Cómo construir un bot de películas con SAP Conversational AI y NodeJS

Obtén recomendaciones de películas de The Movie Database preguntando a tu propio chatbot en Facebook Messenger.

Al final de este tutorial, podrá crear un robot de películas completamente funcional, capaz de hacer recomendaciones de películas basadas en varios criterios. Estamos utilizando la plataforma de creación de bots SAP Conversational AI (regístrese aquí gratis) y The Movie Database para obtener información sobre películas.

Aquí hay un chat de demostración con Movie Bot:

¿Qué estamos construyendo hoy?

La interacción con API de terceros permite casos de uso mucho más interesantes que los simples chatbots de preguntas y respuestas. Con Bot Skills , agregamos la opción de llamar a webhooks directamente desde el constructor, lo que lo hace aún más fácil.

El bot de hoy requiere varios pasos:

  1. Extraer información clave en una oración
  2. Construyendo el flujo del bot (disparadores, requisitos, acciones)
  3. Creación y conexión de una API de bot capaz de obtener datos de The Movie Database

Necesitará una cuenta de SAP Conversational AI, Node.JS y potencialmente Ngrok para las pruebas.

Antes de saltar, consulte esta guía si está buscando una guía que detalle la creación de su primer bot.

¡Hagámoslo!

Paso 1: extraer información clave de una oración

Las intenciones son útiles para determinar el significado general de una oración. Para nuestro caso de uso, saber que el usuario quiere ver algo no es suficiente.

Necesitamos saber qué quieren ver los usuarios.

Las entidades están diseñadas para resolver este problema: extraen información clave en una oración.

Las intenciones te hacen comprender que tienes que hacer algo. Las entidades te ayudan a hacer algo.

Imaginemos que es una empresa de telecomunicaciones que proporciona acceso a Internet y teléfono. Su bot tiene una intención que entiende cuando las personas se quejan de una interrupción:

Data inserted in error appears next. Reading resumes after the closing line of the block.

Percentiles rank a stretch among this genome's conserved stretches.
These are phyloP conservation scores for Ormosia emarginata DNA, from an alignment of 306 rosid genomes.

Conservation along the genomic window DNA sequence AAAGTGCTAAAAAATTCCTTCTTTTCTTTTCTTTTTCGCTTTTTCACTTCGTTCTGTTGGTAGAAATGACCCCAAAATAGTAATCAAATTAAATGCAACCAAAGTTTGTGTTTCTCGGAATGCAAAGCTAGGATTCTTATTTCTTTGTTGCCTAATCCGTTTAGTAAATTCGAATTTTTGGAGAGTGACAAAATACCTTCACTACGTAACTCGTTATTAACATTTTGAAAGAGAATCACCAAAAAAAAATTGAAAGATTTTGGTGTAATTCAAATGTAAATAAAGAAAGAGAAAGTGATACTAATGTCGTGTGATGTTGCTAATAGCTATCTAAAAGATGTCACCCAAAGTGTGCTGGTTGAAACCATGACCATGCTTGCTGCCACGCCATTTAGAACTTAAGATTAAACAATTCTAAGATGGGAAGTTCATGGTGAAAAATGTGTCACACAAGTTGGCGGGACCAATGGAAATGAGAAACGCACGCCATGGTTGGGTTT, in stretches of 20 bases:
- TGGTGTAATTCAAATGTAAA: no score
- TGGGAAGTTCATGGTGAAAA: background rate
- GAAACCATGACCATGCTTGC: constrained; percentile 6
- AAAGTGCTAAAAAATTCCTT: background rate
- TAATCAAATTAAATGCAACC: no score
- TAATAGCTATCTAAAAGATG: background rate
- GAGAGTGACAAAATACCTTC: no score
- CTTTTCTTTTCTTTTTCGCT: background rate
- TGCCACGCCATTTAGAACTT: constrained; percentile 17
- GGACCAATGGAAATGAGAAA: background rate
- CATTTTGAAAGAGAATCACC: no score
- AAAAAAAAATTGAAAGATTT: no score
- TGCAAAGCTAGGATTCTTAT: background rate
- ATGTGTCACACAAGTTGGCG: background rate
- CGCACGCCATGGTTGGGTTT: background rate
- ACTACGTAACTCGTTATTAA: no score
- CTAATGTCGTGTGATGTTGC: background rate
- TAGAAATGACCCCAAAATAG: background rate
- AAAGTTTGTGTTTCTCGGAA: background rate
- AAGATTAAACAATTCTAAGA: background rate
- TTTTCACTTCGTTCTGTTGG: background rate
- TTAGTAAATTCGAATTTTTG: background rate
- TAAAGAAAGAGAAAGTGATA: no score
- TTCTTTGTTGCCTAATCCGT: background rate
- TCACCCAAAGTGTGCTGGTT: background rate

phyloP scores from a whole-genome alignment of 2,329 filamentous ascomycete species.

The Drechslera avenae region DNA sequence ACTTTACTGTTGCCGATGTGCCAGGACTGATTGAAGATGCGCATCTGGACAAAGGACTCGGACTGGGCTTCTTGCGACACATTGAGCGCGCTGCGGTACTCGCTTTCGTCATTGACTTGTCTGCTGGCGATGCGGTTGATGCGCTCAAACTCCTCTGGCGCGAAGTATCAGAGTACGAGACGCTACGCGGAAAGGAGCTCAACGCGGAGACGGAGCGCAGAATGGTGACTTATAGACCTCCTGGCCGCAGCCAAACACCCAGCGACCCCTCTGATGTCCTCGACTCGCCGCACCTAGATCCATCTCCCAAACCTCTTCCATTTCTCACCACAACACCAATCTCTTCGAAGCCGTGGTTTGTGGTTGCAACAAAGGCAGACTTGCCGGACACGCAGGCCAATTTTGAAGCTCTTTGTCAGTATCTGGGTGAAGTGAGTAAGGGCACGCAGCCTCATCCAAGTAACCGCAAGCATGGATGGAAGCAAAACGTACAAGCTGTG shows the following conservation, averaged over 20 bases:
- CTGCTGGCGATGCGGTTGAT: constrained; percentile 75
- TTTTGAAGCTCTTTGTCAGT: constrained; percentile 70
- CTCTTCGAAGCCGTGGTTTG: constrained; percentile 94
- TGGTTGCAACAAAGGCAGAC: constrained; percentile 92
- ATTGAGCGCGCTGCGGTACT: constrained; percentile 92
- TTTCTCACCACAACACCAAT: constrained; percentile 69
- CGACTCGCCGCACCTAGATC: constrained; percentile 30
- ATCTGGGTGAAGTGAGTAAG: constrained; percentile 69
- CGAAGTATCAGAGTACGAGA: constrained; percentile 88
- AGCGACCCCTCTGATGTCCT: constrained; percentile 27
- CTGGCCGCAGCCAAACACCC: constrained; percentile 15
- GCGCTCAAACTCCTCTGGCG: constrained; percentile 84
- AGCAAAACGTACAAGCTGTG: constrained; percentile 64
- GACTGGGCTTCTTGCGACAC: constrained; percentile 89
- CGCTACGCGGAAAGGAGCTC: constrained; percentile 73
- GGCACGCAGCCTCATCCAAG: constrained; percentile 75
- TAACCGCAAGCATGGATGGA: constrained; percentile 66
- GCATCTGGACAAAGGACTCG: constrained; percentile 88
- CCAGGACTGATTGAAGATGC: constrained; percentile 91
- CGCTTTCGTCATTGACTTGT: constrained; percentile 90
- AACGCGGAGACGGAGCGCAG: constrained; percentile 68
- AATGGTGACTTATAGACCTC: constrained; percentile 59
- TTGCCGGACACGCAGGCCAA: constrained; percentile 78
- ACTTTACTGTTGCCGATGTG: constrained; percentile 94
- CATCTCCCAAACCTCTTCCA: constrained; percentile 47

Las entidades extraídas ayudarán a comprender qué va mal, dónde y desde cuándo .

Para nuestro robot de películas, intentaremos extraer 3 piezas clave de información :

  1. Qué quiere ver el usuario (una película frente a un programa de televisión)
  2. Que genero estan buscando
  3. En que idioma

Usando entidades de oro

Para ayudarlo a acelerar su desarrollo, SAP Conversational AI extrae varias entidades de forma predeterminada: fechas, ubicaciones, números de teléfono ...

Una lista exhaustiva está disponible aquí.

La Languageentidad será de ayuda:

¿Ves la pequeña estrella junto al nombre de la entidad? Diferencia una entidad dorada de una personalizada.

Lo usaremos para cumplir con nuestro tercer requisito: el idioma de la película.

Creando entidades personalizadas

Crearemos entidades personalizadas para extraer la información que necesitamos. Al igual que con las intenciones, el entrenamiento es muy importante: cuantos más ejemplos agregue a su bot, más preciso será.

El entrenamiento de sus entidades puede suceder a través de múltiples intentos. Las entidades son independientes de las intenciones.

Para nuestro bot de película, solo necesitamos una intención discover, y 2 entidades:

  • recordingpara identificar que el usuario quiere ver una película o un programa de televisión
  • genre

Abra la intención discovery agregue expresiones. Asegúrese de cubrir todas las posibilidades, esto significa una combinación saludable de expresiones con:

  • Ninguna entidad en absoluto: "Mi novio quiere ver algo esta noche"
  • Una entidad: "Quiero ver una película"
  • Muchas entidades: "¿Me pueden recomendar algunos programas de televisión de drama francés?"

Para etiquetar sus expresiones, seleccione el texto que desea etiquetar y escriba el nombre de su entidad:

Debería agregar muchos más ejemplos: 15 sería bueno, pero un bot listo para producción requeriría al menos 50 ejemplos para funcionar bien. Para acelerar el proceso, puede bifurcar las entidades creadas dentro de este bot [entidad de grabación, entidad de género] y luego bifurcar la intención de descubrimiento de este bot.